Elected leaders from around the Commonwealth met with the leaders of Carilion and Virginia Tech Thursday evening to talk about the future of southwest Virginia’s economy.
This is the first such meeting between VTC and local leaders, and both sides hope it’ll better steer the area’s health care system, which some call ‘the engine of economic growth.’
Carilion head Nancy Agee says Carilion’s service area includes 230 miles, one million people, and more than 13,000 employees.
She adds that Carilion boasts two billion dollars – and growing – in annual revenue, and that the nearby orthopedic center – where the old Ukrop’s used to be – has been so successful, for example, that it’s helped give rise to the nearby Mellow Mushroom and Earth Fare.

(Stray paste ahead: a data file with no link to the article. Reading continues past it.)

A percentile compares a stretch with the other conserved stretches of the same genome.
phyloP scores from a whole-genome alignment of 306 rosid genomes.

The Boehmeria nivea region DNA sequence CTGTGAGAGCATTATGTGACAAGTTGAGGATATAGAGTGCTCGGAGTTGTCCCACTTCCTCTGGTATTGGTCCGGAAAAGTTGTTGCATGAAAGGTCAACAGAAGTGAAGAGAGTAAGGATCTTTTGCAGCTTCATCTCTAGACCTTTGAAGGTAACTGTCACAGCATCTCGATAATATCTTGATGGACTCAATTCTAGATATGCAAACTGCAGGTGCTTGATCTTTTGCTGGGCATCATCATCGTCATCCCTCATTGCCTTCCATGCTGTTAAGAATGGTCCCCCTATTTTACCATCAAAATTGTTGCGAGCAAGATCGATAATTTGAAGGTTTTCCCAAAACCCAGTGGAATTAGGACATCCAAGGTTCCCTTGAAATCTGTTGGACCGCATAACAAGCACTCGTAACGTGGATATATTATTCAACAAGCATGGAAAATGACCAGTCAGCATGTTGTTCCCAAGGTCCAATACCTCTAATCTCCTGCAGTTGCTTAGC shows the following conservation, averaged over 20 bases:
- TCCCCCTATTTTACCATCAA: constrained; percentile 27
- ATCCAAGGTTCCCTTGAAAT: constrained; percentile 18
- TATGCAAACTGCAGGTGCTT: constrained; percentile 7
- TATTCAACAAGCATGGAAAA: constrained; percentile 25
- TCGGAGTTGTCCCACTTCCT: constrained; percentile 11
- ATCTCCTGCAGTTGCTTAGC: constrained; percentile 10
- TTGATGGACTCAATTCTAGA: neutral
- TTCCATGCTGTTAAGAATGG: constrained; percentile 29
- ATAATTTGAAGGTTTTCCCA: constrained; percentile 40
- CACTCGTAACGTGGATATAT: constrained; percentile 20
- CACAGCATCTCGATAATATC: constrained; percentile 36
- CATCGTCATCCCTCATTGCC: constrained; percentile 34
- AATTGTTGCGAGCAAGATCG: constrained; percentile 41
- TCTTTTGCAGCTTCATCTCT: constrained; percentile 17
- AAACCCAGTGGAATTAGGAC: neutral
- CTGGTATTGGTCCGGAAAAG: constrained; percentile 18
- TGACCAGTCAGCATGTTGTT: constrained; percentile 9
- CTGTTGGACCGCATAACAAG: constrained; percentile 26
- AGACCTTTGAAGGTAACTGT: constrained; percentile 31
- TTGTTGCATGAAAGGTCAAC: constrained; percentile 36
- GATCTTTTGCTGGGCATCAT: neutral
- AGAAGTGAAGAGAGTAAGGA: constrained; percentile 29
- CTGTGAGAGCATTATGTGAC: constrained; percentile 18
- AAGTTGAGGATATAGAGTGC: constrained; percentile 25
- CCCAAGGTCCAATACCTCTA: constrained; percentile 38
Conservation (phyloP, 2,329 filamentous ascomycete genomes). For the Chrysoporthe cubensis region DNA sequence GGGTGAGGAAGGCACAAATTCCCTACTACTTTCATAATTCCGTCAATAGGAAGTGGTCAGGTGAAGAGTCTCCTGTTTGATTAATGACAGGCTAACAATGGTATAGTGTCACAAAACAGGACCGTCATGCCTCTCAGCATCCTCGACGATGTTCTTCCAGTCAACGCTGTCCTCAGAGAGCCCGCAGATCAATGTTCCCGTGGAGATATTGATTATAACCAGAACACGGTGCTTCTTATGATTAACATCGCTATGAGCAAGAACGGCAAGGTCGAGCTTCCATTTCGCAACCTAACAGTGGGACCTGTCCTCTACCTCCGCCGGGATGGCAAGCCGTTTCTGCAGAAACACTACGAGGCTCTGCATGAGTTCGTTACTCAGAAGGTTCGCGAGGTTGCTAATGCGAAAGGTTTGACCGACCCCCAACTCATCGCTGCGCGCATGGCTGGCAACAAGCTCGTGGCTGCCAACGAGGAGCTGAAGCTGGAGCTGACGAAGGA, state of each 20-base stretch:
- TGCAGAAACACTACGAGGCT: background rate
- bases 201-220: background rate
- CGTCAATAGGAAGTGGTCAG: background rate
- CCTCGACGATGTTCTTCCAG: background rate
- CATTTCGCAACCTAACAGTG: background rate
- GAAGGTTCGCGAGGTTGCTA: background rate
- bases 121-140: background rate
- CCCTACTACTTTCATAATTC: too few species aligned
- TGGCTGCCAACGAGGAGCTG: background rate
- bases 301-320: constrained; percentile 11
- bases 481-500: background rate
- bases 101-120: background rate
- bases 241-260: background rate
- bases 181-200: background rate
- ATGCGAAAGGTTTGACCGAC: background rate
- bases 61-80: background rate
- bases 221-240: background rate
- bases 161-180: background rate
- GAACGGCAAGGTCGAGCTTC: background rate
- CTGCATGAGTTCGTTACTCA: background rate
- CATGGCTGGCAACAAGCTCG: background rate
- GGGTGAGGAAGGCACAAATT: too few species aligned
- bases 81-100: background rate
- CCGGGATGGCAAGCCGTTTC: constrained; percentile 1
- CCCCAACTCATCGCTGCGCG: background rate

Virginia Tech President Tim Sands went over the impact of the partnership too, including how it’s helping the school become more of a global presence.
The pair held a Q&A with leaders afterward and addressed concerns about expansion, like housing shortages, regional and rural health care delivery, and even the new VT innovation campus.
As a whole, the reception was very positive.
“A rising tide lifts all ships. As the economy improves throughout the Roanoke valley – the New River Valley – it’s going to help everybody. It’s going to help everybody within 20 counties of here,” said Roanoke Valley Alleghany Regional Commission Executive Director Wayne Strickland.
Agee hinted that Carilion will soon have an economic impact study from UVA’s Weldon Cooper Center, which will show the true dollars-and-cents impact of the company and partnership.
All the speakers acknowledged that there are many problems – a lack of diversity in health care, for one – that won’t be tackled with one discussion, and they look forward to holding additional ones in the future.